Frozen fish. Bags of frozen fish are useful because you can cook them from frozen. Poach in a little milk and sprinkle with seasoning and parsley, or cook in the oven with cherry tomatoes.

Sliced bread. Freeze individual bags with a couple of slices of bread which you can toast from frozen. Toast and butter with your choice of spread is a great stand-by and you don't have to nip out to buy fresh bread!

Newborn Tips#5: Keeping Your Baby Awake During Feedings
When our baby was eating slowly and sleepily, my husband and I would massage her cheek to stimulate her to eat faster. A gentle stroke with a fingertip on her cheek was all it took, and on those long sleepless nights, this simple trick was a godsend! Our friends have found it works great with their infants too. When babies eat efficiently until they're full before going to sleep, they sleep for longer between feedings. And that means you’re both likely to be calmer!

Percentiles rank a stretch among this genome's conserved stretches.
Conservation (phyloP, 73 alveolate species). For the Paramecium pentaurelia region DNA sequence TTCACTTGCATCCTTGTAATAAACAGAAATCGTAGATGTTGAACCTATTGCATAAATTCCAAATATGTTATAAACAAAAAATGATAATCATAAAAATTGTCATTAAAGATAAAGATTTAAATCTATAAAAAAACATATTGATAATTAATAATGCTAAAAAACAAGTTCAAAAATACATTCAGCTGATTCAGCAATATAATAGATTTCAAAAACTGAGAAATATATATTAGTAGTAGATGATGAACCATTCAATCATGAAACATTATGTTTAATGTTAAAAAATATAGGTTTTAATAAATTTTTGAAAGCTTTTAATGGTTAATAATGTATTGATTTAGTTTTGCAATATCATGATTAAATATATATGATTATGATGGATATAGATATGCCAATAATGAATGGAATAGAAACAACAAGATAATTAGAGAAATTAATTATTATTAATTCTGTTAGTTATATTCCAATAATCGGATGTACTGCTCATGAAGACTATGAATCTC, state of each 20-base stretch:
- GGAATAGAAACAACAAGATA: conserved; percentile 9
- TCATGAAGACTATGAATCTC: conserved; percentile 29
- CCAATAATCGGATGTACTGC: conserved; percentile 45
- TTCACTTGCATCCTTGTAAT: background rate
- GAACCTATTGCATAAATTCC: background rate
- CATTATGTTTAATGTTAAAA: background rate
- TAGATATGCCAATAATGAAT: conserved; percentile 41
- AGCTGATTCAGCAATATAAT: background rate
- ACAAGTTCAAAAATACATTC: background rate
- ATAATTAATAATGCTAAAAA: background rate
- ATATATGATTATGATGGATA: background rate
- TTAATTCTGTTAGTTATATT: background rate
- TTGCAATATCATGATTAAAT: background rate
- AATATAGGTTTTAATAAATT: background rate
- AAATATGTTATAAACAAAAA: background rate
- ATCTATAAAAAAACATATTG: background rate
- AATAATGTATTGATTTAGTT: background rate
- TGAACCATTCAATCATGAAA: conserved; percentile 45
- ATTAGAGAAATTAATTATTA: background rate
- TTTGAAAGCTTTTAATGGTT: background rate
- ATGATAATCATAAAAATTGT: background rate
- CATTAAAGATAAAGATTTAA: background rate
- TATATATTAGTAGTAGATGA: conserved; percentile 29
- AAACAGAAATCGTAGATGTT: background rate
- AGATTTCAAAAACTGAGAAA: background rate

Newborn Tips#6: Help Your Baby Bond with Dad
Make sure your baby has ample time alone with Daddy. His touch and voice are different than yours, and this will begin a bonding process and give you a break. Plus, it gets the baby used to being with someone other than you. The first few times can be hard. Make sure your baby is fed and well rested, as this will give you at least one or two hours before you're needed again. Then leave Dad and the baby alone. If you stay nearby, make sure the baby can’t see or hear you, and resist the urge to go into the room and "fix" things if she starts crying. Your baby cries with you and you experiment to find out what's wrong. Dads need time to do this too - in their own way. By allowing this time, your child will learn there is more than one way to receive comfort, which will help immensely when you leave your baby with a sitter or another family member for the first time. You could have your partner bathe her, put her to bed or just read or talk to her.